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Natural Gas Appliances Can Cut Home Heating Bills in Half and Reduce Emissions

You could save anywhere from $300 to $1,262 per year on home heating costs and reduce your carbon footprint just by choosing a natural gas furnace, water heater or both.

These findings come with the release of AGA’s 2014 Representative Average Residential Space Heating and Water Heating Costs analysis which compares average annual costs for various types of space and water heating appliances. Based on estimated representative average fuel unit costs published by the United States Department of Energy (DOE) Office of Energy Efficiency and Renewable Energy, AGA analysts estimated the annual costs for natural gas furnaces and water heaters when compared to their propane, oil and electric counterparts.

A piece of equipment with a higher annual fuel utilization efficiency (AFUE) rating provides greater savings for customers. For example, a 97 percent AFUE natural gas furnace provides the lowest cost space heating option for homeowners, followed by an 80 percent AFUE natural gas furnace. Both offer significant annual operating cost savings over comparable space heating options.

The charts below break down potential savings by each appliance option. For more detail, as well as information on how these numbers were compiled, view AGA’s recent press release. Heating Water Costs graph 1 Natural Gas Appliances Can Cut Home Heating Bills in Half and Reduce Emissions

Heating Water Costs graph 2 Natural Gas Appliances Can Cut Home Heating Bills in Half and Reduce EmissionsSavings can be attributed to the low price of natural gas driven by its domestic abundance, as well as the efficiency of natural gas delivery systems and appliances. Direct use of natural gas – when natural gas is consumed directly in appliances for heating and cooling, water heating, cooking and clothes drying – achieves 92 percent energy efficiency from the point of production to delivery to the consumer. In typical home appliances, the direct use of natural gas cuts energy consumption by 28 percent compared to a similar home with all-electric appliances and produces 37 percent fewer greenhouse gas emissions. Natural gas water heaters, for example, are nearly twice as efficient as electric resistance water heaters on a full-fuel-cycle comparison.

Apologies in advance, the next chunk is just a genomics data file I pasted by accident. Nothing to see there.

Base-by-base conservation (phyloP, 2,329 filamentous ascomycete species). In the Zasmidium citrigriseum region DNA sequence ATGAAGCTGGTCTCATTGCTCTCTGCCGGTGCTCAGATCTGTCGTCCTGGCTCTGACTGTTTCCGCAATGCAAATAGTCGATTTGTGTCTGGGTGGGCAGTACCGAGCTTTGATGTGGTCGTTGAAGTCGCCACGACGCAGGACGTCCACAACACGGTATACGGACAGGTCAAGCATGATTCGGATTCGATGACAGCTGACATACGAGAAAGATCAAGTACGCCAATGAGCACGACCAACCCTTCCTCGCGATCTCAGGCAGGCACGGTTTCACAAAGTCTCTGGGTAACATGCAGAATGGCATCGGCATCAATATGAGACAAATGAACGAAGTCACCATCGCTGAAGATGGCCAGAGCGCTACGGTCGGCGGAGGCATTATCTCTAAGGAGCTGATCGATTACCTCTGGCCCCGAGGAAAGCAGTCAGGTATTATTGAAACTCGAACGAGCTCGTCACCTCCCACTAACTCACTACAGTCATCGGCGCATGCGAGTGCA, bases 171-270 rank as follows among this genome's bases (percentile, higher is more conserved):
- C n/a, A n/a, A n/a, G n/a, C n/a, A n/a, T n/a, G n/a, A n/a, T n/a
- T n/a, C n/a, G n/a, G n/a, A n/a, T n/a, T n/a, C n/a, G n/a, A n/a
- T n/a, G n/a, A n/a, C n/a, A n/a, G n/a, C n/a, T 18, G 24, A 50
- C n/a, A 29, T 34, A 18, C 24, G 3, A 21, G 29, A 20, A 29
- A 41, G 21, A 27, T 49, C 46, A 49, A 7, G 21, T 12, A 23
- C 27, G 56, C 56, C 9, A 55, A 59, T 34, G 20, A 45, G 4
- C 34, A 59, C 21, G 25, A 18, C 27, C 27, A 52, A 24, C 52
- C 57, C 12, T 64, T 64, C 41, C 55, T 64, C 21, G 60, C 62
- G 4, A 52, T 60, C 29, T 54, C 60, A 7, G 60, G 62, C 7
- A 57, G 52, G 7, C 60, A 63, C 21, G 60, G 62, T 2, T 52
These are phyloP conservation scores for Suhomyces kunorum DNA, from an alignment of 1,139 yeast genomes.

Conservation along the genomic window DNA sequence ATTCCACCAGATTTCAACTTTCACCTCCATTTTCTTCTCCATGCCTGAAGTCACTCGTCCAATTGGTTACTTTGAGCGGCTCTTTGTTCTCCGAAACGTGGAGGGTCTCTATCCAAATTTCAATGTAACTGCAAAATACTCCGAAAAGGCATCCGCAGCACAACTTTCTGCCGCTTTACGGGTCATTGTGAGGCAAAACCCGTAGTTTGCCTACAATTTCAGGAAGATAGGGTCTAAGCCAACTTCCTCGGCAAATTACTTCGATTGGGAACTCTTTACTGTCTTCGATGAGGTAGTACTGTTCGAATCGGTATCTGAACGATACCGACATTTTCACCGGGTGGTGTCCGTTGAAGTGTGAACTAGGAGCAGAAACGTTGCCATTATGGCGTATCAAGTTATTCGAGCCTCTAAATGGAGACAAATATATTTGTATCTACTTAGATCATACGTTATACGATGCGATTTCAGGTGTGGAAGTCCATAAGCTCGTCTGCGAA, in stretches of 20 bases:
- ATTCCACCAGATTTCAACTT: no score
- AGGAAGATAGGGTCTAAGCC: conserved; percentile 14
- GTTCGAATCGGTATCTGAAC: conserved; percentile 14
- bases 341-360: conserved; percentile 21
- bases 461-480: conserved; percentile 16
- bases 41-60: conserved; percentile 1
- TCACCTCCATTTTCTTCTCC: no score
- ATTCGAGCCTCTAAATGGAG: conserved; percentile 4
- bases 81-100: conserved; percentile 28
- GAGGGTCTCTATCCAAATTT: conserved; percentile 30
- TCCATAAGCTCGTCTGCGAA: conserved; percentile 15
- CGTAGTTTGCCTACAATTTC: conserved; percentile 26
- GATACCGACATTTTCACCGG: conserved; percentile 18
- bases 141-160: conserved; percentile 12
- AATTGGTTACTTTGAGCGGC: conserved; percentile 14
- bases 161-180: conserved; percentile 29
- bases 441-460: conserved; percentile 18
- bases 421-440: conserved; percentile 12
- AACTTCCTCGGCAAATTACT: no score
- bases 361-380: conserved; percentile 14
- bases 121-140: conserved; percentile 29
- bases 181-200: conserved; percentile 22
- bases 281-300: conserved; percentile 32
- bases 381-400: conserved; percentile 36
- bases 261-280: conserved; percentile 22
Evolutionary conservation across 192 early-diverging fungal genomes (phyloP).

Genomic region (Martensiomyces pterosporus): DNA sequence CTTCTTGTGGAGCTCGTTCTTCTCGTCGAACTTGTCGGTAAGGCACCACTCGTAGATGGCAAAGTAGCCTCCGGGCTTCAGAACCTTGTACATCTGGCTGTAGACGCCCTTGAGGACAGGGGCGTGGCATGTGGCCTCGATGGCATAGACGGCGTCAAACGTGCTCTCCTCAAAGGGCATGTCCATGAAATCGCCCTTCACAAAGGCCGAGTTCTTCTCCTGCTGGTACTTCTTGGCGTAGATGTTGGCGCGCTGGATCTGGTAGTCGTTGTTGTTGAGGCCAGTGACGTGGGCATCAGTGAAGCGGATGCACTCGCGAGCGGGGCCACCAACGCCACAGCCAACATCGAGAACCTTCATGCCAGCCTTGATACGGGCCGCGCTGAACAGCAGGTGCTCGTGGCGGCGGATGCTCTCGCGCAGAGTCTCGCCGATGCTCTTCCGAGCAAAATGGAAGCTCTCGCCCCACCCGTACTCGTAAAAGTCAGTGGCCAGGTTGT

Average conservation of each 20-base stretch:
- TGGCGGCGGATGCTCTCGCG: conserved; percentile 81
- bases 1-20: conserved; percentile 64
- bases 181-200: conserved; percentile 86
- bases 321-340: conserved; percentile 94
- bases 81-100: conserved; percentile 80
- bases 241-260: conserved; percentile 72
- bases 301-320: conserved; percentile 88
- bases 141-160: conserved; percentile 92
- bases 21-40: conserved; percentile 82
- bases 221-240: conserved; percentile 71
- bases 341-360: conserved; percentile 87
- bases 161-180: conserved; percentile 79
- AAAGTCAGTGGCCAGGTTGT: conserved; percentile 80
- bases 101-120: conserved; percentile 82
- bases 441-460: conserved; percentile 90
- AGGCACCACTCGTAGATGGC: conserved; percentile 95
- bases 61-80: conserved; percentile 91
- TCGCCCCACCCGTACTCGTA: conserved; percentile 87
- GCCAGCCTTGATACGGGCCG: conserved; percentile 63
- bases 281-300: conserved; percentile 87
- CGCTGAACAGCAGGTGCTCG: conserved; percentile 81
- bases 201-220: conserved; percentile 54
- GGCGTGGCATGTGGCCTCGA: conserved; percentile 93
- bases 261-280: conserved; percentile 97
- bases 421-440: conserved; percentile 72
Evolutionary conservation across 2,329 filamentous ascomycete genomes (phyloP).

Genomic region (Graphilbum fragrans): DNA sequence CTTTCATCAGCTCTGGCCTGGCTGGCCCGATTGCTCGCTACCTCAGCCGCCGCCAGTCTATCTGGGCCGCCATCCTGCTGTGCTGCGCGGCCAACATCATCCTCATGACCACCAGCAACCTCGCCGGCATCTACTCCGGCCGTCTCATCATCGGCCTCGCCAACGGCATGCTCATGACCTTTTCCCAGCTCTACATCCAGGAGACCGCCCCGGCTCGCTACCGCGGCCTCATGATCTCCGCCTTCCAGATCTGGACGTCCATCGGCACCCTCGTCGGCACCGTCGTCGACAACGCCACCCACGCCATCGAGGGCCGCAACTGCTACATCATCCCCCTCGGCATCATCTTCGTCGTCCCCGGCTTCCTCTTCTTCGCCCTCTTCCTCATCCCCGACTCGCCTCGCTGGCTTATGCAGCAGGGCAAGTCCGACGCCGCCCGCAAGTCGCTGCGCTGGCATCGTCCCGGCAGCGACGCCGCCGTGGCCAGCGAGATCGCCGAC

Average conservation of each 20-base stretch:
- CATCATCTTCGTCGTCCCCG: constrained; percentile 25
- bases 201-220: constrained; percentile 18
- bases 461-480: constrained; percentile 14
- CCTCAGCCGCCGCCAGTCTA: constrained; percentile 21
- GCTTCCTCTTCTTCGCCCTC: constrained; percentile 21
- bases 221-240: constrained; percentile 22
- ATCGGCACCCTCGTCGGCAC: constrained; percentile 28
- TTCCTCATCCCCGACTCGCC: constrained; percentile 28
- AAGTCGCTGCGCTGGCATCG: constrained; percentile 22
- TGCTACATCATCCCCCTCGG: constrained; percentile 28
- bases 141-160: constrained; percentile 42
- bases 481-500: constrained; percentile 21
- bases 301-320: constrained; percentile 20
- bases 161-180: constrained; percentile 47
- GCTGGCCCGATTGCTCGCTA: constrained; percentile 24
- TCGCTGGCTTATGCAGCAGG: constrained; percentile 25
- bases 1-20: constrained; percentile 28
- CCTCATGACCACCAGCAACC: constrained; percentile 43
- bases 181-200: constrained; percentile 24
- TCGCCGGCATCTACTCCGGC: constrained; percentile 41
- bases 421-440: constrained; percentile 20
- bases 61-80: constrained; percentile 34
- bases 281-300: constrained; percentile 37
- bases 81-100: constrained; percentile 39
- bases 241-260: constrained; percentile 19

You can work with your local natural gas utility to upgrade your appliances and get more tips to increase your energy savings. As part of their commitment to promoting cost-effective and practical approaches to increasing energy efficiency, natural gas utilities invested $1.1 billion in natural gas efficiency programs in 2012 and budgeted nearly $1.5 billion for the 2013 program year. Here are a few services offered by some utilities:

  • Offering low-interest financing, cash rebates and other financial subsidies for high-efficiency natural gas appliance purchases and whole home or building efficiency improvements
  • Providing home energy audits, weatherization kits and programmable thermostats
  • Supplying information on insulation and high-efficiency appliances
  • Connecting customers with experienced and reliable appliance and service providers
  • Making online information available such as energy usage calculators

Every day, America’s local natural gas utilities safely and reliably deliver savings and solutions like this to their more than 71 million residential, commercial and industrial customers throughout the United States. By providing access to our nation’s affordable, efficient and clean energy source, AGA’s member companies are helping to secure a sustainable energy future.

Christina Nyquist's picture

Thank Christina for the Post!

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Discussions

Bob Meinetz's picture
Bob Meinetz on May 10, 2014 11:33 pm GMT

In typical home appliances, the direct use of natural gas cuts energy consumption by 28 percent compared to a similar home with all-electric appliances and produces 37 percent fewer greenhouse gas emissions.